AMSAT-OSCAR 16, also known as AO-16 and PACSAT, is the in-orbit name designation of an amateur radio satellite of the OSCAR series. It was built by AMSAT and was launched on 22 January 1990 from Kourou, French Guiana on an Ariane 4 launch vehicle. It is in sun synchronous low Earth orbit.

COSPAR ID1990-005D Edit this at Wikidata
SATCAT no.20439
Spacecraft properties
Launch mass13.340 kilograms (29.41 lb)
Start of mission
Launch date22 January 1990 (1990-01-22)
RocketAriane 4 V-35
Launch siteKourou ELA-2
Orbital parameters
Reference systemGeocentric
RegimeLow Earth
Perigee altitude783 kilometres (487 mi)
Apogee altitude799 kilometres (496 mi)
Inclination98.19 degrees
Period100.58 minutes


Based on the success of UoSAT-OSCAR-11's Digital Communications Experiment, AMSAT-OSCAR-16 was designed to be a dedicated store-and-forward file server in space. Using 1200 bit per second Mode JD radio links, AMSAT-OSCAR-16 interacts with ground station terminal software to appear as a packet radio bulletin board system to the user. Anyone wishing to download files, personal mail from anywhere in the world, or news bulletins could request the information be "broadcast" to all under the footprint of the spacecraft, or directed specifically to that ground station. This broadcast protocol differs from terrestrial packet radio communications, but allows a greater number of ground stations access to the spacecraft's resources during the limited time of a pass.

A total of 10 megabytes of static RAM was used for message storage and a RAM disk. PACSAT communicated with ground stations through a single downlink channel and a total of four uplink channels. The multi-tasking operating system allows mailbox software and an AX.25 protocol driver to operate concurrently.

Only one 70-cm downlink transmitter is active at any one time. Due to performance degradation of the primary transmitter on 437.026 MHz, the secondary transmitter on 437.051 MHz is being used at the current time. All Microsats transmit using several watts of transmitter power making their signals easily received on the Earth below. AMSAT-OSCAR-16 accepts 1200 bit/s 3.5 kHz deviation Manchester encoded FSK on any of its uplink frequencies. It transmits using 1200 bit/s binary phase shift keying (BPSK), a very robust binary modulation scheme.

AO-16 uplinks are made with 2-Meter FM voice transmitters, while downlink reception requires a 70-cm SSB receiver or HF SSB receiver with a 70-cm converter. Several modem designs are available for Pacsat operation. These modems are also mode compatible with Fuji-OSCAR-20.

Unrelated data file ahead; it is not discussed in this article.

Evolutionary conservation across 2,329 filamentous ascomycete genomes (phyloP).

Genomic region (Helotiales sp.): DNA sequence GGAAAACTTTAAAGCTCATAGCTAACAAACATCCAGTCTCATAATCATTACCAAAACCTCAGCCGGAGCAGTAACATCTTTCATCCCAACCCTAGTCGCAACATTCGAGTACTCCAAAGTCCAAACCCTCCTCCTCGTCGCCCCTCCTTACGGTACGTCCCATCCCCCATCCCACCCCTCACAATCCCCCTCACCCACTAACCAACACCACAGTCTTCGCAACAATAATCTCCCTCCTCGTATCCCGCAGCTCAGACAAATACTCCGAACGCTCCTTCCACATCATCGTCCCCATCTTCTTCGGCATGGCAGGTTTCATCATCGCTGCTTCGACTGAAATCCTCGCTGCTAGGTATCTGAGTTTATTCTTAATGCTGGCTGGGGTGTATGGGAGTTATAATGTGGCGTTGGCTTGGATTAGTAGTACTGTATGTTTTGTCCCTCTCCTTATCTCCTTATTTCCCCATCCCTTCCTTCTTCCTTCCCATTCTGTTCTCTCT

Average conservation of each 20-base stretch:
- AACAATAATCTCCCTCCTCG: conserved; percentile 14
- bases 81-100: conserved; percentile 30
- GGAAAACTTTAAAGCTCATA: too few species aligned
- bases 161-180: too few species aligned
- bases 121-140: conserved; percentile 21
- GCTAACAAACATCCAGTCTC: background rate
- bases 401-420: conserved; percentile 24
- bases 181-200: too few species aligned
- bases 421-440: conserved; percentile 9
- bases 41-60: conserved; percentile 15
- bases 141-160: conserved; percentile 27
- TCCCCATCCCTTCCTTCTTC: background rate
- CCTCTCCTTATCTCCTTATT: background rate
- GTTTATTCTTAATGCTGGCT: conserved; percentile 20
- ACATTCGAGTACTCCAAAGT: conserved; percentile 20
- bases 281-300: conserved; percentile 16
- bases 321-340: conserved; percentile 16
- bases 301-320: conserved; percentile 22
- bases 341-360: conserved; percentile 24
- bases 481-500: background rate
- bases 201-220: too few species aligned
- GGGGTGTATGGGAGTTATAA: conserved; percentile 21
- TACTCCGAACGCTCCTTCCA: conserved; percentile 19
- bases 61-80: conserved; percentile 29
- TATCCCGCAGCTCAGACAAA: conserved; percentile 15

The uplink receivers are very sensitive. AX.25 connection to the spacecraft can be made with just a few watts of transmitter power and a modest antenna system. While testing a newly designed 1200 bit/s Pacsat modem, it was discovered that seven watts of transmitter power and an indoor antenna were all that was required to connect to oneself using AO-16 as a digipeater.

"Experimenter Days" were scheduled for PACSAT from time to time. During these periods, ground stations were encouraged to limit their uplink transmitter power to the minimum necessary to establish and maintain AX.25 connection with the digital transponder. Usually the transmitter power level was on the order of just a few watts.

Whole Orbit Data (WOD) collections was also performed by AO-16, and WOD files were available through the mailbox for all those who were interested in processing and analyzing spacecraft telemetry.


External linksEdit

  • D. Conners, "The PACSAT Project", ARRL Amateur Radio Second Computer Networking Conference, pp. 1–3, March 19, 1983. [1]
  • T. Clark, "AMSAT's Microsat/Pacsat Program", Proceedings of the AMSAT-NA Sixth Space Symposium, Atlanta, GA, pp. 41–47, Nov 1988, ARRL.
  • L. Johnson and C. Green, "Microsat Project - Flight CPU Hardware", Proceedings of the AMSAT-NA Sixth Space Symposium, Atlanta, GA, pp. 104–106, Nov 1988, ARRL. [2]
  • H. Price and R. McGwier, "PACSAT Software", Proceedings of the AMSAT-NA Sixth Space Symposium, Atlanta, GA, pp. 145–149, Nov 1988, ARRL.
  • T. Clark, C. Duncan, J. King, B. McGwier, "The First Flock of Microsats", The AMSAT Journal, May 1989, pp 3–10.
  • D. Loughmiller and B. McGwier, "Microsat: The Next Generation of OSCAR Satellites", Part 1,QST, May 1989, pp 37–40; Part 2,QST, Jun 1989, pp 53–54.
  • Doug Loughmiller, "Successful OSCAR Launch Ushers in the 90's", QST, Apr 1990, p. 52.
  • "Six for the Price of One - Part I", The AMSAT Journal, Vol. 13, No. 1, Mar 1990, p. 1; Part II:The AMSAT Journal, Vol. 13, No. 2, May 1990, p. 1.
  • John A. Magliacane, "Spotlight On: The Microsats", The AMSAT Journal, Vol. 15, No. 4, Sep/Oct 1992 [3]
  • Martin Davidoff, The Satellite Experimenter's Handbook, 2nd edition, The American Radio Relay League, Newington, CT., 1990.
  • Mike Crisler, PACSAT Beginner's Guide, AMSAT.